Warning: Do not read this graphic novel. I mean that in its literal sense; ignore all the text within this work.
Granted, I have a limited exposure to the graphic novel medium, mostly within the superhero or dark fantasy genres. I appreciate that within many of these, the visual supports and enhances the text in conveying the story, in evoking an emotional response within the reader. However, by the same token, I have never before encountered a story within this medium where the text BEAT YOU OVER THE HEAD TO CONVEY A MESSAGE. Many of the passages within this book boiled down to “look, the world, it is pain, and I who am you is / are alone.”
That being said, I cannot recommend this book enough; everyone needs to grab a copy and experience the beautiful, elusive world that Xie Peng has created. The art is some of the most subtle I have seen in a while, the imagery is haunting and has stayed with me since I “read it”. Peng’s illustrations are both intense and evocative, and as I flicked through the pages I became more and more engrossed in the trials of the “little fellow with the green cone hat.” This is a collection of stories that expresses some of the pain, anxiety, frustration, and hopelessness that all of us feel in our lives, and while the work is no doubt informed by the context of modern Chinese society, it is not overpowered by it (full disclosure: I have no first-hand experience of ‘modern Chinese society’, and speculating based on second and third hand sources). Some of the imagery may seem too simplistic and obvious, but for the most part the simplicity works.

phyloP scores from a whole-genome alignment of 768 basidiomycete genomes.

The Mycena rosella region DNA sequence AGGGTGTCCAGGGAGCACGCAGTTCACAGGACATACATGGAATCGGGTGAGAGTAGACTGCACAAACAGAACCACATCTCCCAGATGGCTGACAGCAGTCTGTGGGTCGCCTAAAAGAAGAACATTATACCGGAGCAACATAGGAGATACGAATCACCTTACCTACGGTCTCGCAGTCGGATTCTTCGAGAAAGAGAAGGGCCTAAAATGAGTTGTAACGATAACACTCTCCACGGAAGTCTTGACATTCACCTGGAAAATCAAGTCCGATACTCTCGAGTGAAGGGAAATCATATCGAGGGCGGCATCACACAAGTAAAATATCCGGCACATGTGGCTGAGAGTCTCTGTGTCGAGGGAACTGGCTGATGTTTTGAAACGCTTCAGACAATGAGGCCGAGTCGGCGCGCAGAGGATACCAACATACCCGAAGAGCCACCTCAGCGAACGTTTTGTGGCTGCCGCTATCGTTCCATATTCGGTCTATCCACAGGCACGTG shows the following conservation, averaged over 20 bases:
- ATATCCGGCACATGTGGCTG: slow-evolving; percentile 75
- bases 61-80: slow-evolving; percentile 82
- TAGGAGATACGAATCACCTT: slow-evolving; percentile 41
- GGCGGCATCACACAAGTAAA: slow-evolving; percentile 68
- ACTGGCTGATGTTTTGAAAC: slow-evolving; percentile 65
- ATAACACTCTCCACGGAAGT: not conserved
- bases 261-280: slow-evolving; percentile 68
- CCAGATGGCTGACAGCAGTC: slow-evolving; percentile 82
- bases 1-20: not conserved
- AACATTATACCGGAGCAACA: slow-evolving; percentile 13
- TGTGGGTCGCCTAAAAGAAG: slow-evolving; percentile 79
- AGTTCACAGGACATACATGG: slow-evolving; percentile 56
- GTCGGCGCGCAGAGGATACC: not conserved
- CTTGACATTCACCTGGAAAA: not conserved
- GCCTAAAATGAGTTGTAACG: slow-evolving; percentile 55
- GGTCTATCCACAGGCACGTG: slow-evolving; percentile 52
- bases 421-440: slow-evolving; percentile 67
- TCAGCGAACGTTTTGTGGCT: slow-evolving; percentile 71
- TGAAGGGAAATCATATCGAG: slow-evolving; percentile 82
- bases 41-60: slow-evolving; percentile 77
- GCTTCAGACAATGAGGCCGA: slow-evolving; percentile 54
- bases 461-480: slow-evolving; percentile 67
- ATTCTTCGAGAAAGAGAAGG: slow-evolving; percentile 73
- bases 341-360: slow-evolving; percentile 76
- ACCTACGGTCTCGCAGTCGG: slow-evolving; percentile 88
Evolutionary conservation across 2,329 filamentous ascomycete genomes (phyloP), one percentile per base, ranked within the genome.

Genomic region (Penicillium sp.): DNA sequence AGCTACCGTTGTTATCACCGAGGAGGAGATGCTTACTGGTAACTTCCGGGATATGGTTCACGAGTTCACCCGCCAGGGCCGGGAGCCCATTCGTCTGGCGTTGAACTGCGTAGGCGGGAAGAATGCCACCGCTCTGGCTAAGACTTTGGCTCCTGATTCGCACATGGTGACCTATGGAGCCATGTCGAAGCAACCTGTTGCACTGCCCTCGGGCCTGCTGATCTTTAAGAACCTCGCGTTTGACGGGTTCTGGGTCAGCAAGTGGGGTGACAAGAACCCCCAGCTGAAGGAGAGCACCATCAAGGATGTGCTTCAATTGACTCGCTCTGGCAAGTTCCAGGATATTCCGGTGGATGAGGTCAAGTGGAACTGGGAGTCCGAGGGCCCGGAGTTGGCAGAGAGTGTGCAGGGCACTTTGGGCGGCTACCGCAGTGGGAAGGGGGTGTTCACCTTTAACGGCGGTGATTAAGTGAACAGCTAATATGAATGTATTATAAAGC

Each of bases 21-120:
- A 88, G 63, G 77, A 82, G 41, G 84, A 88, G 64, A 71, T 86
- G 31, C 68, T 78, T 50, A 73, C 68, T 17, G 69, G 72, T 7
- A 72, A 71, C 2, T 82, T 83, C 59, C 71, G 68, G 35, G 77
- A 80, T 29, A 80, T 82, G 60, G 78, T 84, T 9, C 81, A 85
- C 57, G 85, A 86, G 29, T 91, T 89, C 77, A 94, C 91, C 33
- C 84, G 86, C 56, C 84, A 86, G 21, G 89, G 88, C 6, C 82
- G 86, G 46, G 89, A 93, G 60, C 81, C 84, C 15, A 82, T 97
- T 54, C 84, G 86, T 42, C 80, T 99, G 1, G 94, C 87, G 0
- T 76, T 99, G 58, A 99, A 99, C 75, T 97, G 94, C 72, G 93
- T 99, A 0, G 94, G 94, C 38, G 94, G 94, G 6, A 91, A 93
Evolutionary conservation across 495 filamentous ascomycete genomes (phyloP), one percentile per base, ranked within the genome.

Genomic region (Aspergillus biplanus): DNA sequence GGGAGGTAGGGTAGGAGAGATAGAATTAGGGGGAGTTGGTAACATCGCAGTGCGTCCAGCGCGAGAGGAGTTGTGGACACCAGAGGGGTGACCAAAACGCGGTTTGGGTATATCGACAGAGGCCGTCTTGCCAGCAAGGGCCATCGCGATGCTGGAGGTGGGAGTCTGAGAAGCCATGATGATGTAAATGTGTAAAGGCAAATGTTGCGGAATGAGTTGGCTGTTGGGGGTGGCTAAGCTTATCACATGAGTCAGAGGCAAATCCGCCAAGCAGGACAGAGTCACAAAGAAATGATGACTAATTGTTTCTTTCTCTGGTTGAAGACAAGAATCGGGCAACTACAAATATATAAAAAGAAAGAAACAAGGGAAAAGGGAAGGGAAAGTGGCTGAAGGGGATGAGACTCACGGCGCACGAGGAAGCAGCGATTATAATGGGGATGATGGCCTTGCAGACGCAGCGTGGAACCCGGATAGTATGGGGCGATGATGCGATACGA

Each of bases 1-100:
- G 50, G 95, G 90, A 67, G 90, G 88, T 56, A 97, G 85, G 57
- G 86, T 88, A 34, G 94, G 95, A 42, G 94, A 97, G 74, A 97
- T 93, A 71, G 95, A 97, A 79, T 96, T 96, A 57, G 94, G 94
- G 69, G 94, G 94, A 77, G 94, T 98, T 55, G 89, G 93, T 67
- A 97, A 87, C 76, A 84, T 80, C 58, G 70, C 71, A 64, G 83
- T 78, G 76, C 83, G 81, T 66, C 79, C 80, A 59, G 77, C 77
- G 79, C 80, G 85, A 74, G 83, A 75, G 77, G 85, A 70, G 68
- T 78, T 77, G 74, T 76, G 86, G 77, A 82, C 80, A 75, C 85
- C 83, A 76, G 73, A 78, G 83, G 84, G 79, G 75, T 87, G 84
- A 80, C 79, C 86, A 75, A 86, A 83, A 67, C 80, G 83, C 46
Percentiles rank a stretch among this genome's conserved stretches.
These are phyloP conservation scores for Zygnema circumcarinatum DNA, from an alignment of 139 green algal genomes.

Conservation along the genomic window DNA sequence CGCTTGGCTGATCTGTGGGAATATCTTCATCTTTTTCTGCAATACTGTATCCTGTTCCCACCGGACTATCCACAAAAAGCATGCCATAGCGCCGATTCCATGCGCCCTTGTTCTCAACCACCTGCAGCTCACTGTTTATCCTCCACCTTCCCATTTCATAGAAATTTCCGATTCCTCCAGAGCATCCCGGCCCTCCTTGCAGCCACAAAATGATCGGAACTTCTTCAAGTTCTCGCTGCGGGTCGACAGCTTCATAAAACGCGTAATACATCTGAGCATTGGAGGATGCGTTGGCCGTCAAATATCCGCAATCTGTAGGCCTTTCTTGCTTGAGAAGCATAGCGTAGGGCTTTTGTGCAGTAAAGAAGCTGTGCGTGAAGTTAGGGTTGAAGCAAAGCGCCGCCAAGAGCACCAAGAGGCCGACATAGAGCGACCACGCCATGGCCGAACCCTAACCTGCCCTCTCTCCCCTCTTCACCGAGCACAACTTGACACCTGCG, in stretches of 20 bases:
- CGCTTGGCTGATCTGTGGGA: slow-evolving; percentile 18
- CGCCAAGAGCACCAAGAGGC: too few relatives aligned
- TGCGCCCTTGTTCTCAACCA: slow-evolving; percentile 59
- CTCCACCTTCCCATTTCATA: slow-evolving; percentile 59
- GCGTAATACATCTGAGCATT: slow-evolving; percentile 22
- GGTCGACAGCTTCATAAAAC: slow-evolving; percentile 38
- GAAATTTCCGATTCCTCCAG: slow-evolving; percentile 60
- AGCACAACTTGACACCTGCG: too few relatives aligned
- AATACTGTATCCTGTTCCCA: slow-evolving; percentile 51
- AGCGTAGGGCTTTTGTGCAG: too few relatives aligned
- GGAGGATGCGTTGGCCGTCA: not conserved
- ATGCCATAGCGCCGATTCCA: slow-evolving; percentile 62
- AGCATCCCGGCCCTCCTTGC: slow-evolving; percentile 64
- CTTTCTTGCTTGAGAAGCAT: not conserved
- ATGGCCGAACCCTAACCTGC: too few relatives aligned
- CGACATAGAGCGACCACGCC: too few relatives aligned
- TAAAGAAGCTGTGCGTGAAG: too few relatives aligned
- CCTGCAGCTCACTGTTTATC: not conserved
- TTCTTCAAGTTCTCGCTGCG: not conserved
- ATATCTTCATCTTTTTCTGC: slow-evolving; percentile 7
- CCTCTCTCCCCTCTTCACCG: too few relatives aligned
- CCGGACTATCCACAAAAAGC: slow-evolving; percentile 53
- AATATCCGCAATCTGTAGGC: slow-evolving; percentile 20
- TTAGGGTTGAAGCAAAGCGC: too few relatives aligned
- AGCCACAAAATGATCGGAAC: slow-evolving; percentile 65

In a rather strange way, Darkness Outside the Night felt like it had flipped works of Khalil Gibran – The Wanderer in particular – on their head. Within The Wanderer Gibran told a series of short, episodic stories that conveyed a particular message or lesson, his poetry painting a rich canvas for the reader to marvel at. Within Darkness, Peng’s images illustrate a series of short, episodic stories that convey emotion, experience. While Gibran’s work builds perspective, Peng’s focuses on the here-and-now; Gibran the teacher as opposed to Peng the reporter.
In short, try to find a copy of this work, I believe you will not regret doing so. Just don’t make the mistake of reading it.
Precarious acts of balance and climbing notwithstanding, Dhruv’s passion for reading has continued, though it now encompasses a variety of genres beyond Gimlet and Mandrake. Having recently acquired a Kindle, he is proceeding to re-read many treasured classics, along with “boring” non-fiction titles on lean management and the occasional volume of poetry. When not reading, he can be found working as a process consultant in London, UK, playing golf (badly), or playing Dance Dance Revolution (also badly, but it's amusing for onlookers).
Latest posts by Dhruv Devasher (see all)
- Darkness Outside the Night (Xie Peng & Duncan Jepson) - May 29, 2013
- Kim (Rudyard Kipling) - January 22, 2012